Advanced Book Review: Scardust, by Suzanne van Rooyen

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Scardust, by Suzanne van Rooyen
Publisher: Entangled (Embrace)
Release Date: February 8, 2016
Genres: Science Fiction, Romance, Gay, M/M

Rating: 5 out of 5 stars
5-of-5

Buy Links: Publisher / Amazon

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Blurb: 

van-rooyen-scardustDead Rock, Texas, 2037

Raleigh Williams made a promise to his brother before he died, that he’d scatter his ashes on Mars. Desperate to leave a life of bad memories behind and start over in the Martian colony, Raleigh fully intends to keep that promise. But his plans are thwarted when a meteor near-misses him in the desert, and Raleigh finds in its crater not debris or even a spacecraft, but a man covered in swirling scars and with no memory of who he is. At least he looks like a man—a man Raleigh can’t seem to keep his eyes off of—but whenever they touch it ignites a memory swap between them.

Raleigh agrees to help Meteor Man piece together his life through their cosmic connection. But the memory share goes both ways, and Raleigh becomes inexplicably entangled with a guy who is everything he needs—everything good that Raleigh is not—but might not even be human. As their minds and worlds collide, reality unravels and Raleigh must face a painful truth, one that could shatter his dreams of finding love, reaching Mars, and fulfilling his brother’s last wish.

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Advanced Review: It Was A Thursday, by Carol Lynne

lynne-thursdayIt Was a Thursday, by Carol Lynne
Publisher: Pride Publishing
Release Date: December 15, 2015

Rating: 4 out of 5

Buy Links: Publisher

I received an advanced copy of this book from the publisher in exchange for a fair and honest review.

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It was a Thursday. The day one eighteen-year-old gunman would change the lives of an entire town.

Principal Mark Kurtz loved his school. He worked hard to give his students every advantage in life, but he could have never predicted that on a warm day in May, a distraught senior would commit an unimaginable act of vengeance on his classmates.

In the aftermath of the shooting that left both students and faculty members dead, Mark must deal with his own guilt while trying to help those around him feel safe once again.

Mark’s problems are compounded when an old flame, Lane Warner, arrives in town to help treat the trauma victims. How can he possibly deal with his own guilt, be there for his seventeen-year-old son and confront the part of himself he’s always denied while trying to heal a broken community?

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Book Review by El: George, by Alex Gino

gino-georgeGeorge, by Alex Gino
Publisher: Scholastic Press (August 25, 2015)
Genre: Middle Grade (ages 8-12), Transgender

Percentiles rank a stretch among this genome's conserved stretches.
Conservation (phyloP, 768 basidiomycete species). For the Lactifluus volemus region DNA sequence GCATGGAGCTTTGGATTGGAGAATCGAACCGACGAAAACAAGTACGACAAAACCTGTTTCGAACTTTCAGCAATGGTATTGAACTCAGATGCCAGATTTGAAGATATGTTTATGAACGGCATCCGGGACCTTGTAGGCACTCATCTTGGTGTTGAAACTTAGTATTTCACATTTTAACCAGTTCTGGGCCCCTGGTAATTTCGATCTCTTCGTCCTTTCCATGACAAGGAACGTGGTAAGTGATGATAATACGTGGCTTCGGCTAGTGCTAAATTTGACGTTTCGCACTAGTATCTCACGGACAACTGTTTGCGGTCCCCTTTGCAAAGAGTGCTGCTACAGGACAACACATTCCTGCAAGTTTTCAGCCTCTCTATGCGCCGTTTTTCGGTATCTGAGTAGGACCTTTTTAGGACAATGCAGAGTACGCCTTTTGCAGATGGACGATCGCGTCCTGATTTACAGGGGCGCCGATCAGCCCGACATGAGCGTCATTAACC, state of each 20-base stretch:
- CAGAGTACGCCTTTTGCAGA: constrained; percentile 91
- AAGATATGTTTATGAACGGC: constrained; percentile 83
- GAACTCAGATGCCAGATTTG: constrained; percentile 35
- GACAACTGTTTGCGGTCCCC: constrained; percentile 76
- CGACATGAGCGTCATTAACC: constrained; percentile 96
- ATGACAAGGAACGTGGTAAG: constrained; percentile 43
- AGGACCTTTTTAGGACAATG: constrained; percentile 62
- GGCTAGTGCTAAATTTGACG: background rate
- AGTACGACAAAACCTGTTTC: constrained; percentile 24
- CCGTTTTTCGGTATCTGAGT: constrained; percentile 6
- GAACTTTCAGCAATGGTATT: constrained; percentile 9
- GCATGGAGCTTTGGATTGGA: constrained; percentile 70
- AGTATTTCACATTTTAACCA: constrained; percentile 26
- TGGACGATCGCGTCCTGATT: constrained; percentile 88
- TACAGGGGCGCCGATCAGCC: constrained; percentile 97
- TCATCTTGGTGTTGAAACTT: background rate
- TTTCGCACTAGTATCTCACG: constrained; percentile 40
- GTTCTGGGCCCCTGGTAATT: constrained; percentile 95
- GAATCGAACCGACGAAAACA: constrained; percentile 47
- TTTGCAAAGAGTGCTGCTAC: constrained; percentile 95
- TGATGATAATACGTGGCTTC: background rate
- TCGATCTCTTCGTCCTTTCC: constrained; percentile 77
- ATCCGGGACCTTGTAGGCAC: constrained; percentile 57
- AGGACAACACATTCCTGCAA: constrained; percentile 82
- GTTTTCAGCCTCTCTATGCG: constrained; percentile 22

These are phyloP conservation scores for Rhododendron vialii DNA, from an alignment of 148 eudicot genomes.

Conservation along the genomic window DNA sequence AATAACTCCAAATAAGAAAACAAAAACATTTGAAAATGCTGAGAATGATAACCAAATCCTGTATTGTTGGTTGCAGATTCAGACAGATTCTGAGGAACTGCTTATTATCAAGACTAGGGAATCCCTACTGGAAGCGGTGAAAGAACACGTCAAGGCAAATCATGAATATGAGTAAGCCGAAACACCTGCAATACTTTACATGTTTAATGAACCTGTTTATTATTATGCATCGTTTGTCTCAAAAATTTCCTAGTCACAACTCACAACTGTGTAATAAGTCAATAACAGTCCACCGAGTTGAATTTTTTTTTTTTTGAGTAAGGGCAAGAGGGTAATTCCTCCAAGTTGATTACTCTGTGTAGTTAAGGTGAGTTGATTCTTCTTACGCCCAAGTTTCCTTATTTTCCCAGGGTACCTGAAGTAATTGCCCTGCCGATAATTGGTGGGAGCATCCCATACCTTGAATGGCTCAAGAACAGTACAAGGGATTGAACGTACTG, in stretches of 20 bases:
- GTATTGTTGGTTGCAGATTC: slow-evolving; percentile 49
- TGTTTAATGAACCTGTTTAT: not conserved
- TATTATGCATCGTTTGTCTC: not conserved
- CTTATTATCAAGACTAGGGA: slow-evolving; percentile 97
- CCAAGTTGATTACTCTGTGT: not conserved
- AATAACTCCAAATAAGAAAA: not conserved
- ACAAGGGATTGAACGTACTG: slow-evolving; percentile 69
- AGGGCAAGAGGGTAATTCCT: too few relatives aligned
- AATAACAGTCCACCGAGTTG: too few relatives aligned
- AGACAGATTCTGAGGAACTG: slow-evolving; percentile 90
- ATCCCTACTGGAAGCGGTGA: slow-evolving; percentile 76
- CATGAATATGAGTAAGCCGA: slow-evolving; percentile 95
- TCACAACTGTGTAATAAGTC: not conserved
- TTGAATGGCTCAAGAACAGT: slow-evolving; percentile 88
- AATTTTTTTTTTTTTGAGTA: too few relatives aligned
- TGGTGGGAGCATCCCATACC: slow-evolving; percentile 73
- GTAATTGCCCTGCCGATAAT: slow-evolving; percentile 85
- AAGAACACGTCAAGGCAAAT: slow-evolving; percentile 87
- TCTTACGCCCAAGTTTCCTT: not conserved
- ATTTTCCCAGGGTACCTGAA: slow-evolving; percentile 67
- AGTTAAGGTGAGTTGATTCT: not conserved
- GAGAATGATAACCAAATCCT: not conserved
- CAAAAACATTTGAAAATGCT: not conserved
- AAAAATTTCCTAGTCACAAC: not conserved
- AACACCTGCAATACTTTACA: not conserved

Buy Links: Amazon / Google Play / B&N / Publisher

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(Note: While the main character of the novel is known as George to the rest of the world, she calls herself Melissa, so I’ll be using that name in my review. More here.)

Finding transgender fiction for adults is difficult enough, so to find a novel with a transgender protagonist written for children is absolutely amazing. And George is a fantastic read, with a charming main character.

When people look at George, they think they see a boy. But she knows she’s not a boy. She knows she’s a girl.

I think the first time I heard the term “transgender” was in high school. Growing up, I had no idea that gender was fluid; it simply wasn’t discussed. But we live in a world where people like Caitlyn Jenner and Laverne Cox now appear on TV every day, and where doctors accept that sexuality and gender are established in children at a very young age. So to have a book about a transgender girl is incredibly important, in my opinion.

I’ve long since grown out of middle grade literature, so this won’t be my normal review. I have no way to judge this book against other fiction for the same age range, or to judge the realism and quality of George (or Melissa as she calls herself) as a character.

But I can tell you that I did enjoy reading this novel. I read it with a smile on my face the entire time, because it was incredibly sweet, and really lovely, and Melissa has so much courage and spunk in her that I wanted to reach through the screen of my Kindle and give her a high-five.

If George were there, she would fit right in, giggling and linking her arms in theirs. She would wear a bright-pink bikini, and she would have long hair that her new friends would love to braid. They would ask her name, and she would tell them, My name is Melissa.

I also really respect that Alex Gino didn’t make this a perfect novel with a perfect, happy plot. Life for Melissa isn’t easy, and it seems like the world is against her a lot of the time. Bullying is a major theme in this novel, as is parental acceptance. But in my completely not-professional opinion, it seemed very age-appropriate and well done.

This is probably the most expensive e-book that I’ve purchased all summer (I wanted the hardcover, but Amazon says it’s 2-4 weeks for shipping, woe!), but I don’t regret it in the slightest. It’s a quick read, but I would give two or three times that amount to support more books with trans characters for children.

George is a book that needed to be written, and Alex Gino did a fantastic job of writing it.

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